By Juan Cole | (Informed Comment) | – –
According to Haaretz Israeli prime minister Binyamin Netanyahu asked Vldadimir Putin, president of the Russian Federation, to keep Iranian troops and Hizbullah militiamen in Syria about 40 miles from the Israeli border. The Russian replied that these were matters for the Syrian Arab Army, but that Russia could keep those forces only 3 miles from the border, which is no demilitarized zone at all.
In essence, Putin has claimed Syria as a Russian sphere of influence. And he has adopted the Iranians and the Lebanese and Iraqi Shiite militias as essential allies in Syria and elsewhere.
Israel’s leaders are afraid of a new, more accurate generation of rockets that Iran is giving to Hizbullah. Some of them might be able to hit Israeli targets from Syria.
But why should the Israeli leadership care about a few rockets? Because they are vulnerable to psychological warfare. It isn’t the rockets that matter. Israel has several hundred nuclear warheads and the best air force in the Middle East. Militarily, Iran and Hizbullah pose no danger at all to Tel Aviv.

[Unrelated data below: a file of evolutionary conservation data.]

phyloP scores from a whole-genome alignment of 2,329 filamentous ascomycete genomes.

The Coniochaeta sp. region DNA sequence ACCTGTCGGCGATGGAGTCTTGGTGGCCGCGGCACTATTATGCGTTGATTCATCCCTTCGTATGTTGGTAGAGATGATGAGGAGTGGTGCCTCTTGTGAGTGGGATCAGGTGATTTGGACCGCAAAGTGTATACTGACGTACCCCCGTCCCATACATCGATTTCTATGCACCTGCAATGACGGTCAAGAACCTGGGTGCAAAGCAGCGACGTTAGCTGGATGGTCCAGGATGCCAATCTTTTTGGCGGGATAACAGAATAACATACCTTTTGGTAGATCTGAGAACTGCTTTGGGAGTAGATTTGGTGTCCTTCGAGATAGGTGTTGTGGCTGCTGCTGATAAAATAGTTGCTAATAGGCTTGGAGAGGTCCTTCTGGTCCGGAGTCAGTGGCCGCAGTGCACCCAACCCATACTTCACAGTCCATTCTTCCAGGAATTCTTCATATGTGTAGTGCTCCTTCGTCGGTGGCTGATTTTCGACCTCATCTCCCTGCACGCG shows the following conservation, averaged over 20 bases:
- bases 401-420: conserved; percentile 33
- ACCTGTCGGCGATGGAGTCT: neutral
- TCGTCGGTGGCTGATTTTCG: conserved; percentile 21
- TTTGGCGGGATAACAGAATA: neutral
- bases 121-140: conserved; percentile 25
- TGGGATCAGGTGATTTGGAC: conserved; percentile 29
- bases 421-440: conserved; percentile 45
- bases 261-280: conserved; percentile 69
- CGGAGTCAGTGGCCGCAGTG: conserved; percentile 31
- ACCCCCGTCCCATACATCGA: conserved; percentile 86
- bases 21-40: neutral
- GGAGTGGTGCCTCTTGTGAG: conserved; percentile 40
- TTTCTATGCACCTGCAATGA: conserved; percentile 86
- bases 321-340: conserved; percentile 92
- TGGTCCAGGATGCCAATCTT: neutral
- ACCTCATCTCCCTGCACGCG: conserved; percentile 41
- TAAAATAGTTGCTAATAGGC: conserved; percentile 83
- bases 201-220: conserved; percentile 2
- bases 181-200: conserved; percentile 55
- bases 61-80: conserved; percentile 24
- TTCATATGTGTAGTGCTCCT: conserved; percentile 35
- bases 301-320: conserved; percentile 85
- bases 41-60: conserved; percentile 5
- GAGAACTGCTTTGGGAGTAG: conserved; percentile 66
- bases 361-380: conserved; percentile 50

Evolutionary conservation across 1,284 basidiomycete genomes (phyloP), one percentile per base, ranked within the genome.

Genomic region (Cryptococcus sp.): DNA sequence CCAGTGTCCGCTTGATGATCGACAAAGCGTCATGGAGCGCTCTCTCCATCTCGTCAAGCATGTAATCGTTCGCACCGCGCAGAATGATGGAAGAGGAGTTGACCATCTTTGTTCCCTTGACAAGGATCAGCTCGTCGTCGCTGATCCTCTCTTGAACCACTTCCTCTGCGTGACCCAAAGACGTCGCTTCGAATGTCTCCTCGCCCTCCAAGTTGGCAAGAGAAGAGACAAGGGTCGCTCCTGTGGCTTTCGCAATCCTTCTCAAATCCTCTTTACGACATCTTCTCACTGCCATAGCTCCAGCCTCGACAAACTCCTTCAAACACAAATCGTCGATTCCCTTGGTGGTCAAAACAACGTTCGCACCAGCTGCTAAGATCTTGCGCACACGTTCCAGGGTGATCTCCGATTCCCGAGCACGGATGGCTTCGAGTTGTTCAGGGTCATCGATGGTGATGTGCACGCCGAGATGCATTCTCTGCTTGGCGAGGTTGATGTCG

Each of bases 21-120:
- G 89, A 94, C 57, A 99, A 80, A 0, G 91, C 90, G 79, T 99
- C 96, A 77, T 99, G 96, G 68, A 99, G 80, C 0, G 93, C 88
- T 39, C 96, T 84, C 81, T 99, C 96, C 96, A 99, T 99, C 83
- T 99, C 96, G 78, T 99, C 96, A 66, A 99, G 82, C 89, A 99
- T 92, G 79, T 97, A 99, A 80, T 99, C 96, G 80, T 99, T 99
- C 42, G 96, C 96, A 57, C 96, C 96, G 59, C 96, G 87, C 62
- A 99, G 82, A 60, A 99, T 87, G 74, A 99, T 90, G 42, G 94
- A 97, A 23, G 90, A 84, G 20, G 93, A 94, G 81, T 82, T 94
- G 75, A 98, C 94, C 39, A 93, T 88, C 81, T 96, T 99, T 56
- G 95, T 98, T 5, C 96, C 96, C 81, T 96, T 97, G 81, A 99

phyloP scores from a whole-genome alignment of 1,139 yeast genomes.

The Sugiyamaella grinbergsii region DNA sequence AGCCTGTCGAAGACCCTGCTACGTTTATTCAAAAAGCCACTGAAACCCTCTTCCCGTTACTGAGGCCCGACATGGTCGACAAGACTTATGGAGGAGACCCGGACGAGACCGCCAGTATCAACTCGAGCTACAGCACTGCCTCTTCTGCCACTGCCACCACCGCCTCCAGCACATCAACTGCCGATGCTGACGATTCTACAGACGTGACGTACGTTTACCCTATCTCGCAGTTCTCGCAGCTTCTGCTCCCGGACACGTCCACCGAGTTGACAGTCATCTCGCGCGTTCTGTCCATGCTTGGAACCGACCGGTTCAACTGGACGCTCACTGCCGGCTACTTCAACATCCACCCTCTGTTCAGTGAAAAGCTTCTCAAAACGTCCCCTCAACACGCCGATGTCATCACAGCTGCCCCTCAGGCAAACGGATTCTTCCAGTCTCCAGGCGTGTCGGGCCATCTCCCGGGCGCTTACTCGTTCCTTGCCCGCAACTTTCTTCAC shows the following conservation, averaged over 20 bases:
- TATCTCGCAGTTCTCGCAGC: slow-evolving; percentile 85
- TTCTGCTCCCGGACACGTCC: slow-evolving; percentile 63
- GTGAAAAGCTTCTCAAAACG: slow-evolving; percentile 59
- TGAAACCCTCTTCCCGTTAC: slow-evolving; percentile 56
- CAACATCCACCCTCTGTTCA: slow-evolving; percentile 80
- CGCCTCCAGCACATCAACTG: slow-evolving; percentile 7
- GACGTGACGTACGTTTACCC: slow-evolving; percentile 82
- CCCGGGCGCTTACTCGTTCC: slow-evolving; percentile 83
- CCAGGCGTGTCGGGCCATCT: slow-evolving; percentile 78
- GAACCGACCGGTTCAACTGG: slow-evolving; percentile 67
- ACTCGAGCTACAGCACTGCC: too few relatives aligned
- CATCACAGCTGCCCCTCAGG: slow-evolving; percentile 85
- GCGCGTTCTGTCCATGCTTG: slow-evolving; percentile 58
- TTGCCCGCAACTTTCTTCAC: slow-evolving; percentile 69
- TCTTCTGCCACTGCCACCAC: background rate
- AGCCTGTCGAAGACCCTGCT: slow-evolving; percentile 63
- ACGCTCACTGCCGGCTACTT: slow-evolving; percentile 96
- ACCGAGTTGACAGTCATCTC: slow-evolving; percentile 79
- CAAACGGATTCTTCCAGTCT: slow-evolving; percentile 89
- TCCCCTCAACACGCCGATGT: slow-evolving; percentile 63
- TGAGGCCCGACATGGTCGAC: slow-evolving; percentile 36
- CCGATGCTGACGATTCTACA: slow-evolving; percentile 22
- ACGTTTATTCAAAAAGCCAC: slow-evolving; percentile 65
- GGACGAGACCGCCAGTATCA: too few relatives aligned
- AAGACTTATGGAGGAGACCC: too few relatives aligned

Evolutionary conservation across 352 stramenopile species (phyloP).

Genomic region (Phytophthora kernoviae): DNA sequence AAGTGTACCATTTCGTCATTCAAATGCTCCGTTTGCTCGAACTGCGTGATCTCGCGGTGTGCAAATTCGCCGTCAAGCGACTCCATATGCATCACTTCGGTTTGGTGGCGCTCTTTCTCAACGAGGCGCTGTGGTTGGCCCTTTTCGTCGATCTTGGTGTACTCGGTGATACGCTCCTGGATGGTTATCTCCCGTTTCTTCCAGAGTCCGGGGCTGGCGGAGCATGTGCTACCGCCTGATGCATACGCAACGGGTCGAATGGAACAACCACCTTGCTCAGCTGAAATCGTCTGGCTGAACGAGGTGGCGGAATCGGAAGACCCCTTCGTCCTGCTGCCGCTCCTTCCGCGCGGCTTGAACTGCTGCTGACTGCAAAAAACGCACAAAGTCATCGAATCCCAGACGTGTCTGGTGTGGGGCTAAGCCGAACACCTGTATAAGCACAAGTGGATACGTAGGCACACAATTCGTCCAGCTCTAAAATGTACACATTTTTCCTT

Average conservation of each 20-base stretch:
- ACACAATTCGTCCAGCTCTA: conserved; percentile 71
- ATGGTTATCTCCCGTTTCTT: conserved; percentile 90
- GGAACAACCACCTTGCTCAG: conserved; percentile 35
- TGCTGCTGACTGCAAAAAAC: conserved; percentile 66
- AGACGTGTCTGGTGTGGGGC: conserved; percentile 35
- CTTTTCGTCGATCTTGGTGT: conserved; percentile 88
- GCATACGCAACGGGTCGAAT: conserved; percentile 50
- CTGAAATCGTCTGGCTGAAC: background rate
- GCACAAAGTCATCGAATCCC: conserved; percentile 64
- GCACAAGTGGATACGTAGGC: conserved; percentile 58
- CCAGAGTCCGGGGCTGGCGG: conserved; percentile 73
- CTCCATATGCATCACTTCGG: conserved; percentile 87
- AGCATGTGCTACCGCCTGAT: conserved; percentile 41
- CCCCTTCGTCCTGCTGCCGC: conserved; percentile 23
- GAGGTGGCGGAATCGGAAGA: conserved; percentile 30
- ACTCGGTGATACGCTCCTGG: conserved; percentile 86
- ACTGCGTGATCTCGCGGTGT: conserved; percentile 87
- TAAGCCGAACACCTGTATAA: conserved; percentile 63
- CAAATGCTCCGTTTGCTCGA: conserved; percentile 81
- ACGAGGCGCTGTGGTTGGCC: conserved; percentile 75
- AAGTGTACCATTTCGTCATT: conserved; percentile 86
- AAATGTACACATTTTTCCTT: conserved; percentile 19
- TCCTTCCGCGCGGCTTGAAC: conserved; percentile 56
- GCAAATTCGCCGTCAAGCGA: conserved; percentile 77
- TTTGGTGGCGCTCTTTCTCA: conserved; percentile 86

But, about a million Israelis already have left Israel for the West, mostly the US, and many more are nervous about staying. Iran could potentially defeat Israel without firing a shot if it could make Israelis nervous enough about those rockets. Many could vote with their feet, or so Iran may hope.
Israel has already been occasionally hitting Shiite men and facilities in Syria, in hopes of sending a signal to Iran.
But I think there is a bigger issue here, which is that Israel had been treating Syria as its own sphere of influence. Now it is having to yield that position to an outsider, Russia. And Russia has other fish to fry than Israeli border security.
If the Russians, moreover, upgrade Syria’s military capabilities and anti-aircraft batteries, that process would make Syria even less vulnerable.
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